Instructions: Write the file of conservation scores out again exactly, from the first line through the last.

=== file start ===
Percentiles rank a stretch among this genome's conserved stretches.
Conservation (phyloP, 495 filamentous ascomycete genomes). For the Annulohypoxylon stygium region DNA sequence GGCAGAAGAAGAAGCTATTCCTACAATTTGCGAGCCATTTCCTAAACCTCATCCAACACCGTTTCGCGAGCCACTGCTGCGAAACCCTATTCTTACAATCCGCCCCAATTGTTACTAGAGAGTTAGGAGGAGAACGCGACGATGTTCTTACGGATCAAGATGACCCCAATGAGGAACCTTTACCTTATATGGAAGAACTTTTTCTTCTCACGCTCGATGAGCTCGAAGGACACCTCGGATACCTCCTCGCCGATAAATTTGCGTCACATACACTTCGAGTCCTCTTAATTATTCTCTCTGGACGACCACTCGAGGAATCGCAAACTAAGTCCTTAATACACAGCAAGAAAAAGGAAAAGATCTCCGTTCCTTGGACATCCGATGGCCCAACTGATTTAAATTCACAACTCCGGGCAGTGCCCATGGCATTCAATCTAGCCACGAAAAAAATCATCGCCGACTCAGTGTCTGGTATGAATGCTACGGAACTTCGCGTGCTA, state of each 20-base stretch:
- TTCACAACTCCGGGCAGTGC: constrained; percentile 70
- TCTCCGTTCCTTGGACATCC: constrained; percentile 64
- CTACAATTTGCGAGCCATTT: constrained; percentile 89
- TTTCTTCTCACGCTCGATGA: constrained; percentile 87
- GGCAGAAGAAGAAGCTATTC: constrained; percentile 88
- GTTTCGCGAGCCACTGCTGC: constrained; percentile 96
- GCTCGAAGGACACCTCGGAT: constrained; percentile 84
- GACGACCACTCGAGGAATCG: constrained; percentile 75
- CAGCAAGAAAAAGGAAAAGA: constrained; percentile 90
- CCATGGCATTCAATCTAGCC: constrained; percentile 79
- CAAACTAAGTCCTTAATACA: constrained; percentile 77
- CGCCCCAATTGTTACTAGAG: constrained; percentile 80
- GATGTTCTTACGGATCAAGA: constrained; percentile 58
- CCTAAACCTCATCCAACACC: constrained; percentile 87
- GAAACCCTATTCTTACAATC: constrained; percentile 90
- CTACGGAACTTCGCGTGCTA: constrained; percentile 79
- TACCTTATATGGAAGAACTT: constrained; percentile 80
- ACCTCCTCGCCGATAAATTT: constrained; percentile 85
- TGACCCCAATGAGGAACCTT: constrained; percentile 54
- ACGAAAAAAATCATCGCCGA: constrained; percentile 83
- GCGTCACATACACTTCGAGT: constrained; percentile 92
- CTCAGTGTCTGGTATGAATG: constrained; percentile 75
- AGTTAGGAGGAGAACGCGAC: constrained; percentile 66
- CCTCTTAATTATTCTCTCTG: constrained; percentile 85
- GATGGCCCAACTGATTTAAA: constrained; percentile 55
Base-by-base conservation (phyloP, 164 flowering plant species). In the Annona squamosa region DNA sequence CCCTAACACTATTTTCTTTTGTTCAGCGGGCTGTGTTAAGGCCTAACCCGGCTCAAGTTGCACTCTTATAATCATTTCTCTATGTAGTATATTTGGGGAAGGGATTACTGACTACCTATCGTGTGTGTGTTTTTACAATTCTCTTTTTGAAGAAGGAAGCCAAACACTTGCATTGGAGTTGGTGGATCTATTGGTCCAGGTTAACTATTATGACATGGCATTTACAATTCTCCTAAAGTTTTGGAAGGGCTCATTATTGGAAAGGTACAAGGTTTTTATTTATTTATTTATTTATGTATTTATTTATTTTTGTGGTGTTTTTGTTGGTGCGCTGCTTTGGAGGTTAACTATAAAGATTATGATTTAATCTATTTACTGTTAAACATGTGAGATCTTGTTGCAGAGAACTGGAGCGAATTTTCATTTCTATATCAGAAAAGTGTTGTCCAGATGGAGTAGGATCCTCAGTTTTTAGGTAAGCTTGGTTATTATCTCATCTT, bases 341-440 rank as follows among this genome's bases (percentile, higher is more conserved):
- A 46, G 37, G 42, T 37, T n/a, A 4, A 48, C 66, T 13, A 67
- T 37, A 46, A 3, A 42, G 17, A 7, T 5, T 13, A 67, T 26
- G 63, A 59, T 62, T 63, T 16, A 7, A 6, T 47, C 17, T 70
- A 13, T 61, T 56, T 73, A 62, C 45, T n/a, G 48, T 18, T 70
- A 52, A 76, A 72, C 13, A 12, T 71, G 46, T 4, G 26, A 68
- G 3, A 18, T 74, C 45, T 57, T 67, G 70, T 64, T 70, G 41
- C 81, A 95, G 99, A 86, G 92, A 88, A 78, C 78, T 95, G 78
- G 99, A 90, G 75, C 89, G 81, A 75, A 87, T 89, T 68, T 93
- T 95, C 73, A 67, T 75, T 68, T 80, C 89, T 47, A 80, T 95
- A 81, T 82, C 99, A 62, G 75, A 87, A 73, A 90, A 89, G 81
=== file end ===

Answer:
Percentiles rank a stretch among this genome's conserved stretches.
Conservation (phyloP, 495 filamentous ascomycete genomes). For the Annulohypoxylon stygium region DNA sequence GGCAGAAGAAGAAGCTATTCCTACAATTTGCGAGCCATTTCCTAAACCTCATCCAACACCGTTTCGCGAGCCACTGCTGCGAAACCCTATTCTTACAATCCGCCCCAATTGTTACTAGAGAGTTAGGAGGAGAACGCGACGATGTTCTTACGGATCAAGATGACCCCAATGAGGAACCTTTACCTTATATGGAAGAACTTTTTCTTCTCACGCTCGATGAGCTCGAAGGACACCTCGGATACCTCCTCGCCGATAAATTTGCGTCACATACACTTCGAGTCCTCTTAATTATTCTCTCTGGACGACCACTCGAGGAATCGCAAACTAAGTCCTTAATACACAGCAAGAAAAAGGAAAAGATCTCCGTTCCTTGGACATCCGATGGCCCAACTGATTTAAATTCACAACTCCGGGCAGTGCCCATGGCATTCAATCTAGCCACGAAAAAAATCATCGCCGACTCAGTGTCTGGTATGAATGCTACGGAACTTCGCGTGCTA, state of each 20-base stretch:
- TTCACAACTCCGGGCAGTGC: constrained; percentile 70
- TCTCCGTTCCTTGGACATCC: constrained; percentile 64
- CTACAATTTGCGAGCCATTT: constrained; percentile 89
- TTTCTTCTCACGCTCGATGA: constrained; percentile 87
- GGCAGAAGAAGAAGCTATTC: constrained; percentile 88
- GTTTCGCGAGCCACTGCTGC: constrained; percentile 96
- GCTCGAAGGACACCTCGGAT: constrained; percentile 84
- GACGACCACTCGAGGAATCG: constrained; percentile 75
- CAGCAAGAAAAAGGAAAAGA: constrained; percentile 90
- CCATGGCATTCAATCTAGCC: constrained; percentile 79
- CAAACTAAGTCCTTAATACA: constrained; percentile 77
- CGCCCCAATTGTTACTAGAG: constrained; percentile 80
- GATGTTCTTACGGATCAAGA: constrained; percentile 58
- CCTAAACCTCATCCAACACC: constrained; percentile 87
- GAAACCCTATTCTTACAATC: constrained; percentile 90
- CTACGGAACTTCGCGTGCTA: constrained; percentile 79
- TACCTTATATGGAAGAACTT: constrained; percentile 80
- ACCTCCTCGCCGATAAATTT: constrained; percentile 85
- TGACCCCAATGAGGAACCTT: constrained; percentile 54
- ACGAAAAAAATCATCGCCGA: constrained; percentile 83
- GCGTCACATACACTTCGAGT: constrained; percentile 92
- CTCAGTGTCTGGTATGAATG: constrained; percentile 75
- AGTTAGGAGGAGAACGCGAC: constrained; percentile 66
- CCTCTTAATTATTCTCTCTG: constrained; percentile 85
- GATGGCCCAACTGATTTAAA: constrained; percentile 55
Base-by-base conservation (phyloP, 164 flowering plant species). In the Annona squamosa region DNA sequence CCCTAACACTATTTTCTTTTGTTCAGCGGGCTGTGTTAAGGCCTAACCCGGCTCAAGTTGCACTCTTATAATCATTTCTCTATGTAGTATATTTGGGGAAGGGATTACTGACTACCTATCGTGTGTGTGTTTTTACAATTCTCTTTTTGAAGAAGGAAGCCAAACACTTGCATTGGAGTTGGTGGATCTATTGGTCCAGGTTAACTATTATGACATGGCATTTACAATTCTCCTAAAGTTTTGGAAGGGCTCATTATTGGAAAGGTACAAGGTTTTTATTTATTTATTTATTTATGTATTTATTTATTTTTGTGGTGTTTTTGTTGGTGCGCTGCTTTGGAGGTTAACTATAAAGATTATGATTTAATCTATTTACTGTTAAACATGTGAGATCTTGTTGCAGAGAACTGGAGCGAATTTTCATTTCTATATCAGAAAAGTGTTGTCCAGATGGAGTAGGATCCTCAGTTTTTAGGTAAGCTTGGTTATTATCTCATCTT, bases 341-440 rank as follows among this genome's bases (percentile, higher is more conserved):
- A 46, G 37, G 42, T 37, T n/a, A 4, A 48, C 66, T 13, A 67
- T 37, A 46, A 3, A 42, G 17, A 7, T 5, T 13, A 67, T 26
- G 63, A 59, T 62, T 63, T 16, A 7, A 6, T 47, C 17, T 70
- A 13, T 61, T 56, T 73, A 62, C 45, T n/a, G 48, T 18, T 70
- A 52, A 76, A 72, C 13, A 12, T 71, G 46, T 4, G 26, A 68
- G 3, A 18, T 74, C 45, T 57, T 67, G 70, T 64, T 70, G 41
- C 81, A 95, G 99, A 86, G 92, A 88, A 78, C 78, T 95, G 78
- G 99, A 90, G 75, C 89, G 81, A 75, A 87, T 89, T 68, T 93
- T 95, C 73, A 67, T 75, T 68, T 80, C 89, T 47, A 80, T 95
- A 81, T 82, C 99, A 62, G 75, A 87, A 73, A 90, A 89, G 81